Jim, Gay and Frankie lovingly dedicate this feature to a father, 
grandfather and mentor, Dick Pidcock.
- Northern Horse Review

Dick Pidcock tells the story of his cowboy days and ways.  These ways were knowledge acquired through living; experiences that have all but disappeared for most.  Those experiences, along with the undeniable common sense that good horsemen seem to just be born with, have been passed along to Gay and Gay is in turn passing them along to her daughter Frankie.  And so it goes with people - and good horse flesh - building on a solid foundation from one generation to the next. 

Dick packed for the U.S. Forest Service ...fires, clearing trails, lake planting, packing hunters in the Fall.

Gay, her husband Jim, and her father Dick Pidcock have, collectively, put together; many years of experience, knowledge, hard work, and gut instinct to build Pidcock/Coates Quarter Horses - truly as fine a set of Foundation Quarter Horses as you will find anywhere.   

Gay Coates' greatest gift from her father has been his teachings when it came to horses, and she states that 90 percent of what she does with a horse, whether it be riding, breeding or training, has come to her from his knowledge, experience and basic teachings.  - Performance Horse

Dick Pidcock has very disciplined guidelines that he worked to instill in his daughter Gay - steadfast rules of horsemanship - simple, tried and true.   He said "GOOD" about all of his horses - even if they had to be tied down to be shod - he liked 'em all.  Here are a few of Dick's favorite sayings:

Dick Pidcock riding a bucking horse
Twisp, Washington 1942

"When the need to discipline arises, do it immediately so the horse understands why, then drop the matter and get on with your ride"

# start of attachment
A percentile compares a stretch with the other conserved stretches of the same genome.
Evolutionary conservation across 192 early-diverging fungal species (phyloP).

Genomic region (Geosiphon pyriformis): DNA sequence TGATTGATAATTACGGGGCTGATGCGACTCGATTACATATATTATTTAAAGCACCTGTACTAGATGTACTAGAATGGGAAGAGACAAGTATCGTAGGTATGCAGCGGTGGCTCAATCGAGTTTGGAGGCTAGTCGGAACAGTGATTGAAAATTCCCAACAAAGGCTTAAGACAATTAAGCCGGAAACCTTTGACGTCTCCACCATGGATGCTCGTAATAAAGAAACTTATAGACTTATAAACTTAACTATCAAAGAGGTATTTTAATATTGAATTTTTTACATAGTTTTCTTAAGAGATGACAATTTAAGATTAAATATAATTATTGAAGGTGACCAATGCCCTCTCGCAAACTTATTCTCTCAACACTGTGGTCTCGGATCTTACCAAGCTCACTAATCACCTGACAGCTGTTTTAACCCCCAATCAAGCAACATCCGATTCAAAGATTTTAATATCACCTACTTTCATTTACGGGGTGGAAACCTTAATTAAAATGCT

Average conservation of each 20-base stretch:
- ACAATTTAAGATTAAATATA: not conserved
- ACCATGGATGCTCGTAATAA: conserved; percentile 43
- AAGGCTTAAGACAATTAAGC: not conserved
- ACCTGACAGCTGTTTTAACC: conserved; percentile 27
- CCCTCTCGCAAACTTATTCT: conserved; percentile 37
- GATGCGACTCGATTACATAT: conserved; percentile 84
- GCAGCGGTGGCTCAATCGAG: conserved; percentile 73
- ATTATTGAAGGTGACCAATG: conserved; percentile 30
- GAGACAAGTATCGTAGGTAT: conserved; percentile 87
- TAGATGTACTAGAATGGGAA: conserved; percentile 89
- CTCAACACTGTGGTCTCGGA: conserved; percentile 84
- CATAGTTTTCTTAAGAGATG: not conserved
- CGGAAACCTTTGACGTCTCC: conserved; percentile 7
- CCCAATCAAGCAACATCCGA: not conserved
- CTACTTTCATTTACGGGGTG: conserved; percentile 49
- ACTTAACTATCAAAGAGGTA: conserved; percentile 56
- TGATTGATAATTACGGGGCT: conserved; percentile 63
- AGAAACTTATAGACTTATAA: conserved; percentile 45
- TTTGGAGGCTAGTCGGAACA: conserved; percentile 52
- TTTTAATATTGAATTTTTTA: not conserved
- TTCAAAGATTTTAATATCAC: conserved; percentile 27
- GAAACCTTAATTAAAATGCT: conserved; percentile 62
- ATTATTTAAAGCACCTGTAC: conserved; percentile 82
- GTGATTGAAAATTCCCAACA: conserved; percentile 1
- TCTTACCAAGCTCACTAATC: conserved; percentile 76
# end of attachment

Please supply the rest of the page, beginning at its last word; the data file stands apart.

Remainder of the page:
"Don't spoil your horse, and when you set out to do something, always follow through."

"Some people learn the hard way, and the horse can pay with its life."

"A horse is not a machine."

"Never say 'If you do this, a horse will ALWAYS ___________.'"

"Breed for disposition and conformation, the rest will follow."

"Always turn a horse around a time or two before you mount."

"And, never, NEVER, trust a stallion."


Dick at the Pendleton Roundup.  The mare Gentle Annie, his rodeo pickup horse.
Note:  Gentle Annie was ANYTHING BUT!  She bucked nearly every time she was saddled.
"It was her sport - the rougher it was the better she liked it.  She was a good horse!"

Dad at age 80.  Looking at the (proper) end of a Quarter Horse!

His experience comes from a full and adventurous life of working with horses in the days when horses were more valued as a work animal rather than a show animal.  Tracking fires by horseback, working as wrangler, managing cattle ranches, riding saddle broncs and packing hunters to the remote lakes and the heavily wooded forests of Washington's Methow Valley near the Canadian border, Dick Pidcock did just about everything in his life by horseback. 

When his children came into his life, Dick taught them to appreciate and respect the strength, intelligence and ability of a good horse.  He believes that the conformation and ability of horses is inherent upon their individual width, depth, strength and intelligence.  Today, this type of horse is known as the Foundation Quarter Horse.

Dick Pidcock and Delilah his bulldoggin', calf ropin', rodeo pickup horse.

"My father, Dick Pidcock, was one of the forerunners of the great foundation horses, although in his early years, the Quarter Horse registry itself was just being developed.  He and his father (a cowboy who traveled and worked on ranches throughout the states of Colorado and Wyoming and played the odd role in western movies) learned through experience what made a horse "good," says daughter, Gay.

Dick Pidcock, his granddaughter, Frankie Coates, and his daughter Gay Coates .

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